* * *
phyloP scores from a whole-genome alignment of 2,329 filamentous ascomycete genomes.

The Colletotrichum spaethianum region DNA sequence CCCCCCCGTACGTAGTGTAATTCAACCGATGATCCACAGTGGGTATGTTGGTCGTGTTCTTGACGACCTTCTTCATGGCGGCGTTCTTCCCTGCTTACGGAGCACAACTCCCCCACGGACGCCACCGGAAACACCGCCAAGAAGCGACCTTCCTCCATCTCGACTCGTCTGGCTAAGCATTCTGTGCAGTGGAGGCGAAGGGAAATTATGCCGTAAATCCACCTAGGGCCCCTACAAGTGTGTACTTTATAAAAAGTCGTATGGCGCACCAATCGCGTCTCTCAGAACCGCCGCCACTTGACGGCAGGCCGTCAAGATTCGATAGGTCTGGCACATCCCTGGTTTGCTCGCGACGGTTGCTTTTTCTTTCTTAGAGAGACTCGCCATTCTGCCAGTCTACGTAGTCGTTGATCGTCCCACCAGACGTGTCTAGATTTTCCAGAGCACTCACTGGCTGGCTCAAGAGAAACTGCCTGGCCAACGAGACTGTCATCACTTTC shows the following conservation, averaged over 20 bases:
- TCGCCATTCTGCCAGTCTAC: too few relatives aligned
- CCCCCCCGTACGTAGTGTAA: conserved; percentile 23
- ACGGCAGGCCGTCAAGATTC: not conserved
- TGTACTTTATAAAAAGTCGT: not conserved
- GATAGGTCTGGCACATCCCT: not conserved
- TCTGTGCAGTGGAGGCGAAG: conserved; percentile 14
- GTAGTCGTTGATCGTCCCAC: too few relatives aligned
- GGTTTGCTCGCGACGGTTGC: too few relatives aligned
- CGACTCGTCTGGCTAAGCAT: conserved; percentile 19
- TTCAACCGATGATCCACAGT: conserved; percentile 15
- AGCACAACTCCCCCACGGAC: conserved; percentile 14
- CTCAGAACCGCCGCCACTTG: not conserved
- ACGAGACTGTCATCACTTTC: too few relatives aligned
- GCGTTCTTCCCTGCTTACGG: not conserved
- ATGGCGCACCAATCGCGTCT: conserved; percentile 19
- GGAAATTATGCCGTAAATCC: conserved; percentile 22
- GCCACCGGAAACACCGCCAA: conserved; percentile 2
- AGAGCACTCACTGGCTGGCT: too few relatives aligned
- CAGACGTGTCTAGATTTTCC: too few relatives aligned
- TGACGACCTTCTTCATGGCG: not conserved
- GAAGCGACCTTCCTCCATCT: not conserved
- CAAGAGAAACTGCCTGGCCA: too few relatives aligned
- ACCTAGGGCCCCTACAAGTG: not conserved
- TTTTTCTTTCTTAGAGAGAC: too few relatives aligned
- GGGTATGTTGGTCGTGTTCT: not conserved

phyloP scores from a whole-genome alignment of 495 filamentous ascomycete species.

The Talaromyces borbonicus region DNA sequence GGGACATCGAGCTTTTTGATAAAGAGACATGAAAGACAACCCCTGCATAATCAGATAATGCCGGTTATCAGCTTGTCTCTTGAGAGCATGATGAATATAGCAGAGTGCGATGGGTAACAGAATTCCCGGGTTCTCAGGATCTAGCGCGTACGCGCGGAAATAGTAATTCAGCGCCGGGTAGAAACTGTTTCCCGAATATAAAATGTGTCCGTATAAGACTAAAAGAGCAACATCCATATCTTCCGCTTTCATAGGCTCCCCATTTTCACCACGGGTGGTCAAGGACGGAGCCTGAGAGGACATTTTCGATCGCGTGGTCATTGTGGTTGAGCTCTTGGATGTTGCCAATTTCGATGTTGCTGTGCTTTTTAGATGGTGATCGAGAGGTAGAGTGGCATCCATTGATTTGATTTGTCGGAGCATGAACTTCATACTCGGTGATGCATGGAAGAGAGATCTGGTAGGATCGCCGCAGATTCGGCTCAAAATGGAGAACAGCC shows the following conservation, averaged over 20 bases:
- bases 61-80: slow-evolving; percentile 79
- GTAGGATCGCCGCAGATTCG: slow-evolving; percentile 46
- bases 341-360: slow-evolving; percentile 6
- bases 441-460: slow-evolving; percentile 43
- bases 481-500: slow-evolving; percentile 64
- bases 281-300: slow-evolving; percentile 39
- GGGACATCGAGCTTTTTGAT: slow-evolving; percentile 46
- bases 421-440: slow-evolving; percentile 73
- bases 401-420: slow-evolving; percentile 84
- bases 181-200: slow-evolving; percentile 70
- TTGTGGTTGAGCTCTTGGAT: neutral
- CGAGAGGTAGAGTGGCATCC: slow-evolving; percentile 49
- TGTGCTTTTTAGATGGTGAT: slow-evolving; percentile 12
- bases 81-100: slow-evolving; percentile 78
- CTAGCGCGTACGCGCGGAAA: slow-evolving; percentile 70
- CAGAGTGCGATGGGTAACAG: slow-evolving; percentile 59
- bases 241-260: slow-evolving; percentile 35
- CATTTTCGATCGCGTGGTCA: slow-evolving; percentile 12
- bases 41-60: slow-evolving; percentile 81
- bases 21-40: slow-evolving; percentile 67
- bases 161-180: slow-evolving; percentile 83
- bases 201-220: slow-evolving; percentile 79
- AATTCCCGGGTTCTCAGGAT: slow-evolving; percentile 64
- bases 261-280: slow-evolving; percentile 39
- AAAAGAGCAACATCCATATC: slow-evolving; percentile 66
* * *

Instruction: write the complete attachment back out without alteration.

phyloP scores from a whole-genome alignment of 2,329 filamentous ascomycete genomes.

The Colletotrichum spaethianum region DNA sequence CCCCCCCGTACGTAGTGTAATTCAACCGATGATCCACAGTGGGTATGTTGGTCGTGTTCTTGACGACCTTCTTCATGGCGGCGTTCTTCCCTGCTTACGGAGCACAACTCCCCCACGGACGCCACCGGAAACACCGCCAAGAAGCGACCTTCCTCCATCTCGACTCGTCTGGCTAAGCATTCTGTGCAGTGGAGGCGAAGGGAAATTATGCCGTAAATCCACCTAGGGCCCCTACAAGTGTGTACTTTATAAAAAGTCGTATGGCGCACCAATCGCGTCTCTCAGAACCGCCGCCACTTGACGGCAGGCCGTCAAGATTCGATAGGTCTGGCACATCCCTGGTTTGCTCGCGACGGTTGCTTTTTCTTTCTTAGAGAGACTCGCCATTCTGCCAGTCTACGTAGTCGTTGATCGTCCCACCAGACGTGTCTAGATTTTCCAGAGCACTCACTGGCTGGCTCAAGAGAAACTGCCTGGCCAACGAGACTGTCATCACTTTC shows the following conservation, averaged over 20 bases:
- TCGCCATTCTGCCAGTCTAC: too few relatives aligned
- CCCCCCCGTACGTAGTGTAA: conserved; percentile 23
- ACGGCAGGCCGTCAAGATTC: not conserved
- TGTACTTTATAAAAAGTCGT: not conserved
- GATAGGTCTGGCACATCCCT: not conserved
- TCTGTGCAGTGGAGGCGAAG: conserved; percentile 14
- GTAGTCGTTGATCGTCCCAC: too few relatives aligned
- GGTTTGCTCGCGACGGTTGC: too few relatives aligned
- CGACTCGTCTGGCTAAGCAT: conserved; percentile 19
- TTCAACCGATGATCCACAGT: conserved; percentile 15
- AGCACAACTCCCCCACGGAC: conserved; percentile 14
- CTCAGAACCGCCGCCACTTG: not conserved
- ACGAGACTGTCATCACTTTC: too few relatives aligned
- GCGTTCTTCCCTGCTTACGG: not conserved
- ATGGCGCACCAATCGCGTCT: conserved; percentile 19
- GGAAATTATGCCGTAAATCC: conserved; percentile 22
- GCCACCGGAAACACCGCCAA: conserved; percentile 2
- AGAGCACTCACTGGCTGGCT: too few relatives aligned
- CAGACGTGTCTAGATTTTCC: too few relatives aligned
- TGACGACCTTCTTCATGGCG: not conserved
- GAAGCGACCTTCCTCCATCT: not conserved
- CAAGAGAAACTGCCTGGCCA: too few relatives aligned
- ACCTAGGGCCCCTACAAGTG: not conserved
- TTTTTCTTTCTTAGAGAGAC: too few relatives aligned
- GGGTATGTTGGTCGTGTTCT: not conserved

phyloP scores from a whole-genome alignment of 495 filamentous ascomycete species.

The Talaromyces borbonicus region DNA sequence GGGACATCGAGCTTTTTGATAAAGAGACATGAAAGACAACCCCTGCATAATCAGATAATGCCGGTTATCAGCTTGTCTCTTGAGAGCATGATGAATATAGCAGAGTGCGATGGGTAACAGAATTCCCGGGTTCTCAGGATCTAGCGCGTACGCGCGGAAATAGTAATTCAGCGCCGGGTAGAAACTGTTTCCCGAATATAAAATGTGTCCGTATAAGACTAAAAGAGCAACATCCATATCTTCCGCTTTCATAGGCTCCCCATTTTCACCACGGGTGGTCAAGGACGGAGCCTGAGAGGACATTTTCGATCGCGTGGTCATTGTGGTTGAGCTCTTGGATGTTGCCAATTTCGATGTTGCTGTGCTTTTTAGATGGTGATCGAGAGGTAGAGTGGCATCCATTGATTTGATTTGTCGGAGCATGAACTTCATACTCGGTGATGCATGGAAGAGAGATCTGGTAGGATCGCCGCAGATTCGGCTCAAAATGGAGAACAGCC shows the following conservation, averaged over 20 bases:
- bases 61-80: slow-evolving; percentile 79
- GTAGGATCGCCGCAGATTCG: slow-evolving; percentile 46
- bases 341-360: slow-evolving; percentile 6
- bases 441-460: slow-evolving; percentile 43
- bases 481-500: slow-evolving; percentile 64
- bases 281-300: slow-evolving; percentile 39
- GGGACATCGAGCTTTTTGAT: slow-evolving; percentile 46
- bases 421-440: slow-evolving; percentile 73
- bases 401-420: slow-evolving; percentile 84
- bases 181-200: slow-evolving; percentile 70
- TTGTGGTTGAGCTCTTGGAT: neutral
- CGAGAGGTAGAGTGGCATCC: slow-evolving; percentile 49
- TGTGCTTTTTAGATGGTGAT: slow-evolving; percentile 12
- bases 81-100: slow-evolving; percentile 78
- CTAGCGCGTACGCGCGGAAA: slow-evolving; percentile 70
- CAGAGTGCGATGGGTAACAG: slow-evolving; percentile 59
- bases 241-260: slow-evolving; percentile 35
- CATTTTCGATCGCGTGGTCA: slow-evolving; percentile 12
- bases 41-60: slow-evolving; percentile 81
- bases 21-40: slow-evolving; percentile 67
- bases 161-180: slow-evolving; percentile 83
- bases 201-220: slow-evolving; percentile 79
- AATTCCCGGGTTCTCAGGAT: slow-evolving; percentile 64
- bases 261-280: slow-evolving; percentile 39
- AAAAGAGCAACATCCATATC: slow-evolving; percentile 66